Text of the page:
What Is a Debt Cancellation Contract (DCC)?
A debt cancellation contract (DCC) is a contractual arrangement modifying loan terms. Under the debt cancellation contract, a bank agrees to cancel all or part of a customer’s obligation to repay a loan or credit. These contracts become effective upon the occurrence of a specified event as written into the contract, and most people connect them to credit card debts.
A product in which debt is suspended for a certain period of time due to extenuating circumstances is known as a debt suspension agreement (DSA). In DSAs, debt payment is not canceled and is resumed after the mitigating circumstances have passed. Both products fall under the control and oversight of the Office of the Comptroller of the Currency (OCC).
- A debt cancellation contract (DCC) cancels all or part of a loan due to a change in circumstances for the borrower.
- Banks and other financial institutions offer debt cancellation contracts in place of credit insurance plans.
- DCCs places the onus of risk on the issuing agency, which often benefits borrowers.
Understanding Debt Cancellation Contracts
A debt cancellation contract (DCC) provides for the cancellation of loan payments when it becomes difficult, or impossible, for the borrower to make payments. These events may include an accident or the loss of life, health, or loss of income. Other reasons for debt cancellation include military service, marriage, and divorce. Any remaining debt left under the loan or credit or agreement is canceled in its entirety.
Banks and other financial institutions will offer debt cancellation contracts in place of a credit insurance plan. Credit insurance is a type of insurance policy purchased by a borrower that pays off one or more existing debts in the event of a death, disability, or in rare cases, unemployment. DCCs act like credit insurance but can also be written to cover events in the life of the borrower’s spouse or other household members. This product feature recognizes that in many households, various family members contribute to total household income.
DCCs provide a flexible way for borrowers to protect themselves from a variety of events that can affect their ability to make debt payments. They also permit borrowers to buy only the amount of protection they need based on their financial situation and the amount of debt they have outstanding. Consequently, debt cancellation contracts (DCCs) and debt suspension agreements (DSAs) are often a more suitable form of debt protection for borrowers than credit insurance.
Credit insurance is commonly offered with retail store cards and traditional credit cards, with covering typically costing a few dollars a month.
Availability and Regulation of Debt Forgiveness Products
Debt cancellation contracts are available for consumer loans including installment loans, auto loans, mortgages, home equity lines of credit (HELOC), and leases. The borrower pays a fee to a creditor in receipt of the protection provided. Federal banking regulators, federal Courts, and most states recognize DCCs as banking products because they do not have the attributes of insurance.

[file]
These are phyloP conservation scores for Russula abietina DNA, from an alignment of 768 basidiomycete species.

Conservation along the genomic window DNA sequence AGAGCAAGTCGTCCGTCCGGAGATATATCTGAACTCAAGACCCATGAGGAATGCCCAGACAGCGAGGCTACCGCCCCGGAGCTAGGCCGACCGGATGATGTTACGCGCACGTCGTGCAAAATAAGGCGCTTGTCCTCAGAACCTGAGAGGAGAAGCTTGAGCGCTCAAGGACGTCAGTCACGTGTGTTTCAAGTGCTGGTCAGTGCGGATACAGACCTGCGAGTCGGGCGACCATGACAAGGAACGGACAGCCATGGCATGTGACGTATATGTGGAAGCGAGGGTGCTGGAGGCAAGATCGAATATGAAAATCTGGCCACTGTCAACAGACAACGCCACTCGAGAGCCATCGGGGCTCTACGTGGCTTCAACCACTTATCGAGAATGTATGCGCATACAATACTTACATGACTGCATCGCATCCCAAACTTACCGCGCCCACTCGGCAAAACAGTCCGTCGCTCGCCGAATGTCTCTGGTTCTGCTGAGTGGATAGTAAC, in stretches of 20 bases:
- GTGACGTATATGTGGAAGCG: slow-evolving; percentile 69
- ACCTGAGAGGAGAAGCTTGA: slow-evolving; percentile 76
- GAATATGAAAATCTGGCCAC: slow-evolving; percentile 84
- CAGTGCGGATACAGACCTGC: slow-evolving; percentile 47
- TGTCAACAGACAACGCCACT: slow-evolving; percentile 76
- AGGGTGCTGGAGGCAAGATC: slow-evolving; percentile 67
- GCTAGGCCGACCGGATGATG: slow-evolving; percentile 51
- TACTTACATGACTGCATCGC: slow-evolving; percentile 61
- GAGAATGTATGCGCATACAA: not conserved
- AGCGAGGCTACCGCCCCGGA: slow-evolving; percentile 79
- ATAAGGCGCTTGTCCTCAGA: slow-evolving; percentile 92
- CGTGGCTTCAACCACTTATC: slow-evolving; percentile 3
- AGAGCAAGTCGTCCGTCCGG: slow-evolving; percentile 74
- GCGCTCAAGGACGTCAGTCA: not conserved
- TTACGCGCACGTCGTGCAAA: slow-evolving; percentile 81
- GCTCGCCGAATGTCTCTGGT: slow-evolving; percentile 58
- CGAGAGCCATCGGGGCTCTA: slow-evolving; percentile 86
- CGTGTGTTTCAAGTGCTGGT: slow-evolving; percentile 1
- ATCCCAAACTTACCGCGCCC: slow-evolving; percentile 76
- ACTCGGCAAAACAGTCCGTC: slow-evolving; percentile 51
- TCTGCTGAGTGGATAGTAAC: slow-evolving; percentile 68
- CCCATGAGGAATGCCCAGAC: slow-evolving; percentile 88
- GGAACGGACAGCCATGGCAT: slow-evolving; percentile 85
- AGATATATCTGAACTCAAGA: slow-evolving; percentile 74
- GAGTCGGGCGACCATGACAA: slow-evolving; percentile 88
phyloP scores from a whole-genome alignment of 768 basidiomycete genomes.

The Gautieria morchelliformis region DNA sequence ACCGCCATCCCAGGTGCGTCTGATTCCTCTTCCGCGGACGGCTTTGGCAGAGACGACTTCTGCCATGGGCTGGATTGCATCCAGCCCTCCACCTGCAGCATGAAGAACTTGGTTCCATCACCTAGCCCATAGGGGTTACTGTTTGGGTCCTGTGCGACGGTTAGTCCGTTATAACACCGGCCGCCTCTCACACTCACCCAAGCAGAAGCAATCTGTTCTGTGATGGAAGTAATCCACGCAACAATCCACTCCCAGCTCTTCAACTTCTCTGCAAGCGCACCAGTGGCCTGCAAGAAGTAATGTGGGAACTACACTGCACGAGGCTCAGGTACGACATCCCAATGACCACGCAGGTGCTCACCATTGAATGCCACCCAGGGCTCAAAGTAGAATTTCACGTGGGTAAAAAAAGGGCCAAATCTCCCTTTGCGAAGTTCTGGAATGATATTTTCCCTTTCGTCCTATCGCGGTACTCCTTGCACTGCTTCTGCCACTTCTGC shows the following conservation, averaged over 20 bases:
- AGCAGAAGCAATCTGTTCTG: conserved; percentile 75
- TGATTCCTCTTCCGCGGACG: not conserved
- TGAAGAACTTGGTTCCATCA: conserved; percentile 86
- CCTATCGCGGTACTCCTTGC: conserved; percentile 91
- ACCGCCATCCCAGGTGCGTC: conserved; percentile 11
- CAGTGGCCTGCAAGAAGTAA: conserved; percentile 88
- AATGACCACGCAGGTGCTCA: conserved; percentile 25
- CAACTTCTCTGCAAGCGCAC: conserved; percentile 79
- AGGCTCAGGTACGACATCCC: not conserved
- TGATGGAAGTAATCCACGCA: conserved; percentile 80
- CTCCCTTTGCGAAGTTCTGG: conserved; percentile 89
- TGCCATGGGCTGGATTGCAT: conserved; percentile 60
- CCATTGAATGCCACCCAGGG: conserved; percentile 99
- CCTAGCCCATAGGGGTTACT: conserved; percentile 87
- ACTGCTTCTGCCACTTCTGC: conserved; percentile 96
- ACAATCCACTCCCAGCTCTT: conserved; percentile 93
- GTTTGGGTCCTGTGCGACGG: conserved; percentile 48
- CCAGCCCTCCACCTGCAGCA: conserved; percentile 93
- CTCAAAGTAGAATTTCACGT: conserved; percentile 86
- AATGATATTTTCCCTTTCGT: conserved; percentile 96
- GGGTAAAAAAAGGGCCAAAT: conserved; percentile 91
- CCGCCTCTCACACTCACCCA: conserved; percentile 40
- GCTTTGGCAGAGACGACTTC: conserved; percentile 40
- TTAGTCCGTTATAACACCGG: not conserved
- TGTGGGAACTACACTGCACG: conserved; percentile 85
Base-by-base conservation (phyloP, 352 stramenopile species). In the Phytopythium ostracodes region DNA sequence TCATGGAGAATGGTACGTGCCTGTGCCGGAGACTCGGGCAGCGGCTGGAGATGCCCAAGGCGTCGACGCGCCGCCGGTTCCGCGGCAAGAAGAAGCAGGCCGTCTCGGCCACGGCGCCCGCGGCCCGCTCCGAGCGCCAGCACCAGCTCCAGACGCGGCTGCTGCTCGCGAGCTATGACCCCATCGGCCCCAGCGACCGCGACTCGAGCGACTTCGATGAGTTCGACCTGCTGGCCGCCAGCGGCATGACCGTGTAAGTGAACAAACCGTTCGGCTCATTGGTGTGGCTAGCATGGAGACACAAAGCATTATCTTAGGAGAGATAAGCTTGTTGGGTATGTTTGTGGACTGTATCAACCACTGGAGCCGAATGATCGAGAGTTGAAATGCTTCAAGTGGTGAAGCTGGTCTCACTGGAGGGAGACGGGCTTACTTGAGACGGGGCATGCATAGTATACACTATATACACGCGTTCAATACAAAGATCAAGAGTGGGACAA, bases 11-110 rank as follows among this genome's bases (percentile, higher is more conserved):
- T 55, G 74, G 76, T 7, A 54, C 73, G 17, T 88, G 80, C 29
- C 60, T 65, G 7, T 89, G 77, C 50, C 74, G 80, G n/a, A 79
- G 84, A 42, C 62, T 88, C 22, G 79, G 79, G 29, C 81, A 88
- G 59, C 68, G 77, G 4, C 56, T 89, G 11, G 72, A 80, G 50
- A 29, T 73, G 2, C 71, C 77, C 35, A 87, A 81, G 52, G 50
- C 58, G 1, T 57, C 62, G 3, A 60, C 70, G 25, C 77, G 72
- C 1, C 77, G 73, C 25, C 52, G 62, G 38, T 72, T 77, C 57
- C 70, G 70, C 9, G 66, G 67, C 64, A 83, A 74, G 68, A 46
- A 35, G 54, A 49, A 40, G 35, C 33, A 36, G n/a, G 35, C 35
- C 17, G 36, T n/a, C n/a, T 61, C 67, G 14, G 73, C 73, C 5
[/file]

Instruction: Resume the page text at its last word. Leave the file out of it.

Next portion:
DCCs are available from federal- and state-chartered depository institutions as well as by non-depository creditors. DCCs are subject to comprehensive regulation by federal and state banking regulators. DCCs may originate either with the underlying credit transaction or after the closing or establishment of a loan or a line of credit.
The transfer of risk inherent in credit insurance requires regulation of the product as insurance. This regulation protects the bank in the case of insolvency. However, the same safeguard is not present with a debt cancellation product.
With a DCC, the creditor retains all of the risks of payment cancellation or suspension. Additionally, DCCs do not sell through insurance agents, brokers, or other intermediaries. They are a feature of the extension of credit, provided by a lender that the customer may cancel at any time. Banks and auto agencies offer debt cancellation agreements, instead of insurance, in exchange for a fee and a deductible.
Gap insurance, which is often required for high-cost vehicles that depreciate quickly, is a form of debt cancellation agreement.
Example of Debt Cancellation Agreement
Debt cancellation agreements can differ based on state and jurisdiction. For example, the Texas State Office of Credit Commissioner (OCCC) specifies contract requirements for debt cancellation agreements provided by auto agencies to consumers. Among the more interesting requirements is the fact that the buyer maintains property insurance for the vehicle while it is under their ownership. Typically, DCAs are considered an alternative to insurance. However, the requirement for insurance is concerned with the depreciation in the value of the automobile.
If you have a complaint or concern about a debt cancellation product, the Consumer Financial Protection Bureau suggests contacting your state insurance department or commissioner.
If You're Struggling to Repay Debt
When you're having difficulty keeping up with auto loans, credit cards or other types of debt and debt cancellation is not an option, it's important to consider all the solutions available to you. Seeking debt relief, for example, may allow you to take advantage of things like debt settlement or debt consolidation for managing outstanding obligations.
If you're considering using a debt relief company, it's important to do your research first. The best debt relief companies generally have reasonable costs and a strong reputation for excellent service. Taking time to compare the services offered and the fees you may pay can help you choose a reputable company to work with.
Before hiring a debt relief company, check with the Federal Trade Commission, Consumer Financial Protection Bureau and the Better Business Bureau to see if any complaints have been filed against it.